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OTA looks to tackle road safety in a roundabout way

TORONTO, Ont. -- The Ontario Trucking Association's (OTA) board of directors has approved the funding of a study to examine designs for roundabouts that would be conducive to the operation of various truck configurations operating on the...


TORONTO, Ont. — The Ontario Trucking Association’s (OTA) board of directors has approved the funding of a study to examine designs for roundabouts that would be conducive to the operation of various truck configurations operating on the province’s roads. The OTA says civil engineers typically support the construction of roundabouts as a benefit to road safety and a more efficient means of moving traffic.
 
“OTA cannot keep track of and provide analysis on every potential roundabout construction project in the province. Nor is it necessarily appropriate that OTA should, as a matter of course, be opposed to roundabouts. However, it is appropriate and proactive for OTA to take the position that municipalities should ensure that new roundabouts will accommodate all truck configurations,” said Geoff Wood, vice-president of operations and safety at the OTA.
 
OTA will be distributing the discussion paper to organizations like the Ontario Ministry of Transportation, Ontario Good Roads Association and the Association of Municipalities of Ontario and asking them to share this work with their members.
 
Government entities, associations or OTA members interested in obtaining a copy of the OTA research on the subject can e-mail otapublicaffairs@ontruck.org.


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4 Comments » for OTA looks to tackle road safety in a roundabout way
  1. Scott Batson says:

    It seems to me that the presumption of the article is that engineers don’t already design modern roundabouts to accommodate large vehicles. This seems absurd. Standard design manuals already in existance provide such guidance. Are we sure how a large truck is supposed to drive a modern roundabout has been communicated?

  2. Graham Ackeral says:

    As a trucker, I hate them. People just don’t know how to drive in them. I’ve seen them change lanes or keep going around in the outside lane. There is one by Bridal Veil Falls in B.C. They had to put road bricks down as the circle was made too small and truckers were tearing up the center because trailers had to track on the grass. As far as I’m concerned, a traffic light is a better option as it controls the four wheelers better. I’ve been cut off or had to watch the inside lane because cars try to get inside my trailer.

  3. Leon Sauers says:

    Being involved in the over the road transportation of oversize and weight commodities I have great concerns. I am not opposed to Roundabouts providing they are correctly designed and accurately constructed. I have
    witnessed new roadway roundabouts that are totally useless and unsafe. We must realize with roundabouts one size is not a fit all or suitable for all applications, one designed for a residential community is totally inadequate on a truck route. Many designed two lane roundabouts do not take into consideration the overall length and weight of a modern 75 foot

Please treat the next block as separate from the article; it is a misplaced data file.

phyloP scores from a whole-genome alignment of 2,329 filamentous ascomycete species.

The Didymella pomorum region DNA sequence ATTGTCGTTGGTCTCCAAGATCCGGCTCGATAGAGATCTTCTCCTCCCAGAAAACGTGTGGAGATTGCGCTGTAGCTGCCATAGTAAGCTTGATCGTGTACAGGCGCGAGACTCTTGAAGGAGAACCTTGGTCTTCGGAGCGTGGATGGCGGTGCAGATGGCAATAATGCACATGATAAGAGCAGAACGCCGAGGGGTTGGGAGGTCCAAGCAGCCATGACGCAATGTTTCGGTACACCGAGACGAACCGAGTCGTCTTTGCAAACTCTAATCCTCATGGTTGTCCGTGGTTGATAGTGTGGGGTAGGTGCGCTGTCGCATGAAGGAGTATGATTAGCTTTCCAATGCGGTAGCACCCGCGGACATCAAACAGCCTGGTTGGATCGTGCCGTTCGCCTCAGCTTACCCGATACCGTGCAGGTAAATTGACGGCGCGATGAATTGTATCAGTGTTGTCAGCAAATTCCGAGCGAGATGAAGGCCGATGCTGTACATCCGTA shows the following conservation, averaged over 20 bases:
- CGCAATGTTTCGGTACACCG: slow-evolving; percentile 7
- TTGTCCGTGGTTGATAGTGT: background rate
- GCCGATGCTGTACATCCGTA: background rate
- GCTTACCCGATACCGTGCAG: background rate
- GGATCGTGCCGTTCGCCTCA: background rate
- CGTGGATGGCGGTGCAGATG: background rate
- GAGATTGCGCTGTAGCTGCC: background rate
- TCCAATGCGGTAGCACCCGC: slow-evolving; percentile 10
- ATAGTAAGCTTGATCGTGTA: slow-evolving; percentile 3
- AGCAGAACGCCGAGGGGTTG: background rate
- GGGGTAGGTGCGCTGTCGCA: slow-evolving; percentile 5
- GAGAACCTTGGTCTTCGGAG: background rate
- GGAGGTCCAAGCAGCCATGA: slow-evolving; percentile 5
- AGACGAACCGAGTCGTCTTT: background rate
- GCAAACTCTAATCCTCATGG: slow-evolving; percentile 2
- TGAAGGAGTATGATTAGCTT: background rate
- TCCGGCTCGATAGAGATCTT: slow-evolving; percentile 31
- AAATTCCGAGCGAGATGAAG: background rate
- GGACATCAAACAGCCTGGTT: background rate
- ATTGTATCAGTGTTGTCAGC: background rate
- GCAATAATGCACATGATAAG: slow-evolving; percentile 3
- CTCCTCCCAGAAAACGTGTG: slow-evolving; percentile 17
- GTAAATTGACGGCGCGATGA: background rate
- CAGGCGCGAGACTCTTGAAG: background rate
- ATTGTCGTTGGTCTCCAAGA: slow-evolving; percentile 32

tractor trailer’s tracking requirements. The entry and exit lanes are too
    close to the centre of the roundabout, as the unit enters the outside lane
    and turns to follow the narrow radius the trailer wheels automatically track onto the inside lane or travel over the built up area in the centre.
    This is much more evident with overlength vehicles and cargo.

    Especially roundabouts on highways that are designed for the movement of oversize and/or overweight goods. Many that can’t be transported on major highways such as Ontario’s QEW and 400 series highways due to the limited height and width clearances of their permanent overhead structures. Construction of inadequate roundabouts on Highways #5,6,52,53,56, Highway 20 and Centennial Parkway will be an immense detriment to these Unrestrcted high wide load routes connecting Hamilton to other routes that serve Ontario.

    As a half century member of OTA, I congratulate OTA on their initiative
    to ensure the continued safety of all users of Ontario highways and the continued competitive and the safe expedited movements of all goods and transportation equipment

    Leon Sauers

  4. David Robson says:

    I have experienced roundabouts on county and state roads in the U.S. and I get the heebee jeebees every-time. First of all 4 wheelers are always going twice as fast as you and it takes forever to block the adjacent lane to make the turn because we need 3 lanes to complete a turn.

    I don’t know what to think about this one. It seems like a job creation project for people that have never driven a truck. I grew up near a roundabout on the QEW and at least once a month a truck would roll over.”FREE FOOD”. Once we got free beer after a truck rolled it.

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